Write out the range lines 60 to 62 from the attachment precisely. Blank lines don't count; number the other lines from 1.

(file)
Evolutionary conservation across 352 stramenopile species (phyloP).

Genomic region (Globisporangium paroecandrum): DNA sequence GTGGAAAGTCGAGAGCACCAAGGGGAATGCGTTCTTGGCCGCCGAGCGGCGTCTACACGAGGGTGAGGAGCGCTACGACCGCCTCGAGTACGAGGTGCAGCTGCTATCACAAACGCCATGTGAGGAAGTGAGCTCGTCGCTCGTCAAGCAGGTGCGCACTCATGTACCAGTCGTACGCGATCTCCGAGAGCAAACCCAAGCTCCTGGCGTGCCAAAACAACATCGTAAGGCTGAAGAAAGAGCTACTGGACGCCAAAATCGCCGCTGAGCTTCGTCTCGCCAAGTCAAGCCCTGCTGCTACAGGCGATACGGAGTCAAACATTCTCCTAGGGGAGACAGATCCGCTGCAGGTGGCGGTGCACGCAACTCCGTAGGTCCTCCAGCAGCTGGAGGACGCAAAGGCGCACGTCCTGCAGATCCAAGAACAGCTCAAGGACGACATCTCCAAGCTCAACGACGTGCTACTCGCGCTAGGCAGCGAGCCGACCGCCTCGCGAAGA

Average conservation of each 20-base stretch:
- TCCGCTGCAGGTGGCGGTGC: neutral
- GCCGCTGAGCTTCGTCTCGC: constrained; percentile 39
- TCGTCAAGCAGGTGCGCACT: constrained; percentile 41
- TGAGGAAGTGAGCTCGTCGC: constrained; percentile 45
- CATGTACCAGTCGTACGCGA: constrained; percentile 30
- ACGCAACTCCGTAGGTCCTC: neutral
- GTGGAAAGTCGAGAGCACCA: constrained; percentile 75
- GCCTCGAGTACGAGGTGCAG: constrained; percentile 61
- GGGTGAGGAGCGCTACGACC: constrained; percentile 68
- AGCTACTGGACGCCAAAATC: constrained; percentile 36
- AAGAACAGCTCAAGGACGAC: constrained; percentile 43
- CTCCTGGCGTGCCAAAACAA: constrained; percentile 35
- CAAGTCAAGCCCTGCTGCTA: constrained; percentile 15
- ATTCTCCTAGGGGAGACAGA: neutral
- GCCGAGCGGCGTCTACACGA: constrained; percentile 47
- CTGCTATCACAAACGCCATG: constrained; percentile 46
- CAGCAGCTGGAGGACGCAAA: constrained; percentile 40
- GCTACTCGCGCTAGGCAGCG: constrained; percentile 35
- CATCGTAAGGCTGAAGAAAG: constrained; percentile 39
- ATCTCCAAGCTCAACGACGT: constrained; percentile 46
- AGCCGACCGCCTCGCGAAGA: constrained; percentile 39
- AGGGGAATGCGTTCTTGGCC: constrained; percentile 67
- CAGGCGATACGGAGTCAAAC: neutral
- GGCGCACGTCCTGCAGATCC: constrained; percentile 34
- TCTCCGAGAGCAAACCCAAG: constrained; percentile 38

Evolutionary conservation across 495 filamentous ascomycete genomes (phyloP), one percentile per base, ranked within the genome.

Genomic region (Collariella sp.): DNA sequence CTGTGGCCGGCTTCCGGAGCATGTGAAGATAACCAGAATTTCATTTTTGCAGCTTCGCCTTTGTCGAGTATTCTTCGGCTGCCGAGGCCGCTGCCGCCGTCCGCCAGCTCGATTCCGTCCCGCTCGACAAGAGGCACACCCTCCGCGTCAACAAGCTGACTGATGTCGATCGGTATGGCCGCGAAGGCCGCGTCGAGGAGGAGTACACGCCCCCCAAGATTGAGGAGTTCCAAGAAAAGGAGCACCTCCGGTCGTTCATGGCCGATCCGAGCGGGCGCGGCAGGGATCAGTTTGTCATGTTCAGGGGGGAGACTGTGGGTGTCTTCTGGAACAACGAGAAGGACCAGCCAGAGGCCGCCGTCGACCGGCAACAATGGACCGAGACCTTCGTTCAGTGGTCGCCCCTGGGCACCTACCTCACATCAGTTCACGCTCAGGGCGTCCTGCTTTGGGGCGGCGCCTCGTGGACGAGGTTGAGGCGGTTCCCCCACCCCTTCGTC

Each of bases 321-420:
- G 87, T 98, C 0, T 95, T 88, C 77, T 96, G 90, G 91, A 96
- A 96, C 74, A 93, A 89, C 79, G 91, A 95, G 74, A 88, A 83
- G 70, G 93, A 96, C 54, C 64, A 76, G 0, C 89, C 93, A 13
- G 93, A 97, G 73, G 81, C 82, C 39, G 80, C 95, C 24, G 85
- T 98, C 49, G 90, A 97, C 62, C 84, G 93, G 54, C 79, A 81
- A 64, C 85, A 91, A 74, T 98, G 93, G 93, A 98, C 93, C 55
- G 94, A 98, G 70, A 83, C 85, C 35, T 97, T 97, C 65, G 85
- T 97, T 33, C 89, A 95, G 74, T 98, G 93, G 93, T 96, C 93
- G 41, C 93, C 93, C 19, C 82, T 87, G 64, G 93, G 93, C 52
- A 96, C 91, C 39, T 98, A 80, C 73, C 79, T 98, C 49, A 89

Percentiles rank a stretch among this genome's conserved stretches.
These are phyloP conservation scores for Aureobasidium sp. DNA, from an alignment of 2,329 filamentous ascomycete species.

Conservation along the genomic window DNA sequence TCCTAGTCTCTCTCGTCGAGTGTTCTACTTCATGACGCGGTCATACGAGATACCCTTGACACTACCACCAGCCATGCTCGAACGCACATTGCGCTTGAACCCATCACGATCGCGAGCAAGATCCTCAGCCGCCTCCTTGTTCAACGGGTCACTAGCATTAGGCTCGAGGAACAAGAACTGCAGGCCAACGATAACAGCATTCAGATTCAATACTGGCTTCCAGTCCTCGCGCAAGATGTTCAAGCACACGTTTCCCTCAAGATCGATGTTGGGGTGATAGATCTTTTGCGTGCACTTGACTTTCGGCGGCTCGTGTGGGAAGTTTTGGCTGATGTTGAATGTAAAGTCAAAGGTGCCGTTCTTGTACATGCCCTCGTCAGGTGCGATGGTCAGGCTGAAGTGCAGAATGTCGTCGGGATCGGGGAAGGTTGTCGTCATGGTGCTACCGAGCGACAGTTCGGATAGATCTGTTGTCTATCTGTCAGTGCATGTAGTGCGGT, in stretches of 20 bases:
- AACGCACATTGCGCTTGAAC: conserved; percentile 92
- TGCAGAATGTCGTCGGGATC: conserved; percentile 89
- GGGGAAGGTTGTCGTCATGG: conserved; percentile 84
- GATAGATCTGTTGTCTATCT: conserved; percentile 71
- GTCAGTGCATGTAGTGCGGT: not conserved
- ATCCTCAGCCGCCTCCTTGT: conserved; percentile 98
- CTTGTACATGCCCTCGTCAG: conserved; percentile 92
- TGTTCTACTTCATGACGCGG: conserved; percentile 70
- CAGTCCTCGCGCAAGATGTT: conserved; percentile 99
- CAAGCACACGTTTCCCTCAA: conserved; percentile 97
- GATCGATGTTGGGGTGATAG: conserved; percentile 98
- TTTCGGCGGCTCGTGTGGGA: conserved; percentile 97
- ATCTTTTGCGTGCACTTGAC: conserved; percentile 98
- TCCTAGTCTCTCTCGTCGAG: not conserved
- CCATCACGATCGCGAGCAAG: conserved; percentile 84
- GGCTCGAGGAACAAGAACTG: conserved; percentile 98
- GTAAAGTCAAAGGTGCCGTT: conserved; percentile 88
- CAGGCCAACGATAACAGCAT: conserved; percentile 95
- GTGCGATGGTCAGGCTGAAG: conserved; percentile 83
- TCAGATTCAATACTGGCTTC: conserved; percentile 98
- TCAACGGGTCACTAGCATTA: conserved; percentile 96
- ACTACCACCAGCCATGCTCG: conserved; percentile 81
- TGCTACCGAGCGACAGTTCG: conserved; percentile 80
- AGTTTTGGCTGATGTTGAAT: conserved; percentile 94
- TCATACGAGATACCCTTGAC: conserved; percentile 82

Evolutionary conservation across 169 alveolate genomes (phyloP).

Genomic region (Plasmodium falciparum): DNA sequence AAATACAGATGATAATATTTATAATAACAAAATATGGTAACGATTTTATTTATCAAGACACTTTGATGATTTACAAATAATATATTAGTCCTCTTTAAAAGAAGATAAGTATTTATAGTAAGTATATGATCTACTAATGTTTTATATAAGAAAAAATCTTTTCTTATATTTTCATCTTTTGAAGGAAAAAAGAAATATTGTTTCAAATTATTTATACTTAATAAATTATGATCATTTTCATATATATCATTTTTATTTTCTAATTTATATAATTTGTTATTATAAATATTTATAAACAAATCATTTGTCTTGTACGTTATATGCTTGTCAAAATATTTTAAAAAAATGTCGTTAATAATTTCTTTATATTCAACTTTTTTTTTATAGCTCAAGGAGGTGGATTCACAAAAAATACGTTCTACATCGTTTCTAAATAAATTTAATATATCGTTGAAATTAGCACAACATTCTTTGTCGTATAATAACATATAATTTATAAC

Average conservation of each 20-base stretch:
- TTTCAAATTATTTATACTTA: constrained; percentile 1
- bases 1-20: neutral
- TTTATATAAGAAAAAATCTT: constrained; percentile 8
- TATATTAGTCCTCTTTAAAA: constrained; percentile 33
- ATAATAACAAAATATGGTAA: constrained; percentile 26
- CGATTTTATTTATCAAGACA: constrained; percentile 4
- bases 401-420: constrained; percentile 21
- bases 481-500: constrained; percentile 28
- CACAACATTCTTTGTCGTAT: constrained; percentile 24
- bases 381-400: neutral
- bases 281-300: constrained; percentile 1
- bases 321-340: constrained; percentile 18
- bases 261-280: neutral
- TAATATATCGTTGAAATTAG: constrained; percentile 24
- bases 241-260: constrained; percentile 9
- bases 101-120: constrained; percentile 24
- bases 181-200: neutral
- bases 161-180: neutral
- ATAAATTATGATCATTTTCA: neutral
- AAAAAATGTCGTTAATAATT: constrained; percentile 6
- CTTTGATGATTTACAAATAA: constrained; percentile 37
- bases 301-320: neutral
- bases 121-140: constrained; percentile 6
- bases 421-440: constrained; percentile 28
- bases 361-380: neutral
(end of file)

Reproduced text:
- GGCTCGAGGAACAAGAACTG: conserved; percentile 98
- GTAAAGTCAAAGGTGCCGTT: conserved; percentile 88
- CAGGCCAACGATAACAGCAT: conserved; percentile 95